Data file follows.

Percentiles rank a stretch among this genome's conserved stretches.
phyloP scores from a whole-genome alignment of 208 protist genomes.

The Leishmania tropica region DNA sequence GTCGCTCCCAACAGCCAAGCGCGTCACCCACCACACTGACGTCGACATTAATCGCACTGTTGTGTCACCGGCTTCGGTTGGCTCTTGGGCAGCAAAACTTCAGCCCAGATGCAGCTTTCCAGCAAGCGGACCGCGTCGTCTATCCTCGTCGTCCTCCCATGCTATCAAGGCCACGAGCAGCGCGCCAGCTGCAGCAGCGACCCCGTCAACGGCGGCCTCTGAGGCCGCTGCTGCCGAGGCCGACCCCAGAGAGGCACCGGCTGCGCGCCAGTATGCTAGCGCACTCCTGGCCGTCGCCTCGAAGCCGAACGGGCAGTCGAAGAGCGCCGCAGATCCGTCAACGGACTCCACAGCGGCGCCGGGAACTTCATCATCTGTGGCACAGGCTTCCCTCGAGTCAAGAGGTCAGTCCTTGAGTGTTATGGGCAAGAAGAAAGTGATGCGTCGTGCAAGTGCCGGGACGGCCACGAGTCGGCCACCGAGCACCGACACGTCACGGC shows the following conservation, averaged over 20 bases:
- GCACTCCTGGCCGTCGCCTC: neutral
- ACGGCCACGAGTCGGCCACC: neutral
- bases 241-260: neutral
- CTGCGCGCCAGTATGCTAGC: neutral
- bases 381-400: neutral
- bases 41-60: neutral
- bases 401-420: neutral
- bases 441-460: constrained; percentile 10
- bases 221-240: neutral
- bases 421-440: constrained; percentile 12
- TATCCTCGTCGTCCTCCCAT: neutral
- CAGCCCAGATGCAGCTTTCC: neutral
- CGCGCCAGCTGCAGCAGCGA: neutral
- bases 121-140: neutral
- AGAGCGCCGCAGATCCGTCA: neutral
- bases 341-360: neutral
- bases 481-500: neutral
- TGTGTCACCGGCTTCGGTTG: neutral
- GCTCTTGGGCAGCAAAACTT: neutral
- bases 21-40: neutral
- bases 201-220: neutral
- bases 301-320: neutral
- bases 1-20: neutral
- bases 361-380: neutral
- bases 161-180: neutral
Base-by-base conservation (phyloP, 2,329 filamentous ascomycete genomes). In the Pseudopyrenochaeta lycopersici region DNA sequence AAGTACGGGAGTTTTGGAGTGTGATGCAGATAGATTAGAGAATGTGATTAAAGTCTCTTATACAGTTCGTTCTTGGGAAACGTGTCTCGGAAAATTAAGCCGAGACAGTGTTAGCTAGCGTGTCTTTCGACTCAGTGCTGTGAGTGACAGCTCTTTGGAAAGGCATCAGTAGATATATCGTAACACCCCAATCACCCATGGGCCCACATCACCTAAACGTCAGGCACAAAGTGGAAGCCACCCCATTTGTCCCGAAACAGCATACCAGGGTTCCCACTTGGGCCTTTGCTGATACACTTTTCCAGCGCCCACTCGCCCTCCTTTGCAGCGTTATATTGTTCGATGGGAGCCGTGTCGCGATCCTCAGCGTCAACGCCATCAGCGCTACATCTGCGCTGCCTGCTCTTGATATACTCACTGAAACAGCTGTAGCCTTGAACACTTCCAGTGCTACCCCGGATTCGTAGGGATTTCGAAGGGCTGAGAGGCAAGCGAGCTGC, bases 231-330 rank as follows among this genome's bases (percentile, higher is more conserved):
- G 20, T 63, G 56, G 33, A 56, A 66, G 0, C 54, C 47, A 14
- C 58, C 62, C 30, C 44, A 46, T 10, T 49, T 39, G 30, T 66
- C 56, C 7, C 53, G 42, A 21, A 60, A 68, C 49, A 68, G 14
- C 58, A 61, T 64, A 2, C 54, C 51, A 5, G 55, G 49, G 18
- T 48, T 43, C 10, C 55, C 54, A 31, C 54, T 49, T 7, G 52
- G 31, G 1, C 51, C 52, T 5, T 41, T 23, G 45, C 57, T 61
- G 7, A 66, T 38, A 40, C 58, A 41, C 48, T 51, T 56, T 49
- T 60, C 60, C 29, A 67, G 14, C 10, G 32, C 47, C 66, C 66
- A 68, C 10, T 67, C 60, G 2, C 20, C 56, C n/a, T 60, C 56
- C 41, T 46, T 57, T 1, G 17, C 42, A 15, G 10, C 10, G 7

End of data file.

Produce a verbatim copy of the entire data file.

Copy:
Percentiles rank a stretch among this genome's conserved stretches.
phyloP scores from a whole-genome alignment of 208 protist genomes.

The Leishmania tropica region DNA sequence GTCGCTCCCAACAGCCAAGCGCGTCACCCACCACACTGACGTCGACATTAATCGCACTGTTGTGTCACCGGCTTCGGTTGGCTCTTGGGCAGCAAAACTTCAGCCCAGATGCAGCTTTCCAGCAAGCGGACCGCGTCGTCTATCCTCGTCGTCCTCCCATGCTATCAAGGCCACGAGCAGCGCGCCAGCTGCAGCAGCGACCCCGTCAACGGCGGCCTCTGAGGCCGCTGCTGCCGAGGCCGACCCCAGAGAGGCACCGGCTGCGCGCCAGTATGCTAGCGCACTCCTGGCCGTCGCCTCGAAGCCGAACGGGCAGTCGAAGAGCGCCGCAGATCCGTCAACGGACTCCACAGCGGCGCCGGGAACTTCATCATCTGTGGCACAGGCTTCCCTCGAGTCAAGAGGTCAGTCCTTGAGTGTTATGGGCAAGAAGAAAGTGATGCGTCGTGCAAGTGCCGGGACGGCCACGAGTCGGCCACCGAGCACCGACACGTCACGGC shows the following conservation, averaged over 20 bases:
- GCACTCCTGGCCGTCGCCTC: neutral
- ACGGCCACGAGTCGGCCACC: neutral
- bases 241-260: neutral
- CTGCGCGCCAGTATGCTAGC: neutral
- bases 381-400: neutral
- bases 41-60: neutral
- bases 401-420: neutral
- bases 441-460: constrained; percentile 10
- bases 221-240: neutral
- bases 421-440: constrained; percentile 12
- TATCCTCGTCGTCCTCCCAT: neutral
- CAGCCCAGATGCAGCTTTCC: neutral
- CGCGCCAGCTGCAGCAGCGA: neutral
- bases 121-140: neutral
- AGAGCGCCGCAGATCCGTCA: neutral
- bases 341-360: neutral
- bases 481-500: neutral
- TGTGTCACCGGCTTCGGTTG: neutral
- GCTCTTGGGCAGCAAAACTT: neutral
- bases 21-40: neutral
- bases 201-220: neutral
- bases 301-320: neutral
- bases 1-20: neutral
- bases 361-380: neutral
- bases 161-180: neutral
Base-by-base conservation (phyloP, 2,329 filamentous ascomycete genomes). In the Pseudopyrenochaeta lycopersici region DNA sequence AAGTACGGGAGTTTTGGAGTGTGATGCAGATAGATTAGAGAATGTGATTAAAGTCTCTTATACAGTTCGTTCTTGGGAAACGTGTCTCGGAAAATTAAGCCGAGACAGTGTTAGCTAGCGTGTCTTTCGACTCAGTGCTGTGAGTGACAGCTCTTTGGAAAGGCATCAGTAGATATATCGTAACACCCCAATCACCCATGGGCCCACATCACCTAAACGTCAGGCACAAAGTGGAAGCCACCCCATTTGTCCCGAAACAGCATACCAGGGTTCCCACTTGGGCCTTTGCTGATACACTTTTCCAGCGCCCACTCGCCCTCCTTTGCAGCGTTATATTGTTCGATGGGAGCCGTGTCGCGATCCTCAGCGTCAACGCCATCAGCGCTACATCTGCGCTGCCTGCTCTTGATATACTCACTGAAACAGCTGTAGCCTTGAACACTTCCAGTGCTACCCCGGATTCGTAGGGATTTCGAAGGGCTGAGAGGCAAGCGAGCTGC, bases 231-330 rank as follows among this genome's bases (percentile, higher is more conserved):
- G 20, T 63, G 56, G 33, A 56, A 66, G 0, C 54, C 47, A 14
- C 58, C 62, C 30, C 44, A 46, T 10, T 49, T 39, G 30, T 66
- C 56, C 7, C 53, G 42, A 21, A 60, A 68, C 49, A 68, G 14
- C 58, A 61, T 64, A 2, C 54, C 51, A 5, G 55, G 49, G 18
- T 48, T 43, C 10, C 55, C 54, A 31, C 54, T 49, T 7, G 52
- G 31, G 1, C 51, C 52, T 5, T 41, T 23, G 45, C 57, T 61
- G 7, A 66, T 38, A 40, C 58, A 41, C 48, T 51, T 56, T 49
- T 60, C 60, C 29, A 67, G 14, C 10, G 32, C 47, C 66, C 66
- A 68, C 10, T 67, C 60, G 2, C 20, C 56, C n/a, T 60, C 56
- C 41, T 46, T 57, T 1, G 17, C 42, A 15, G 10, C 10, G 7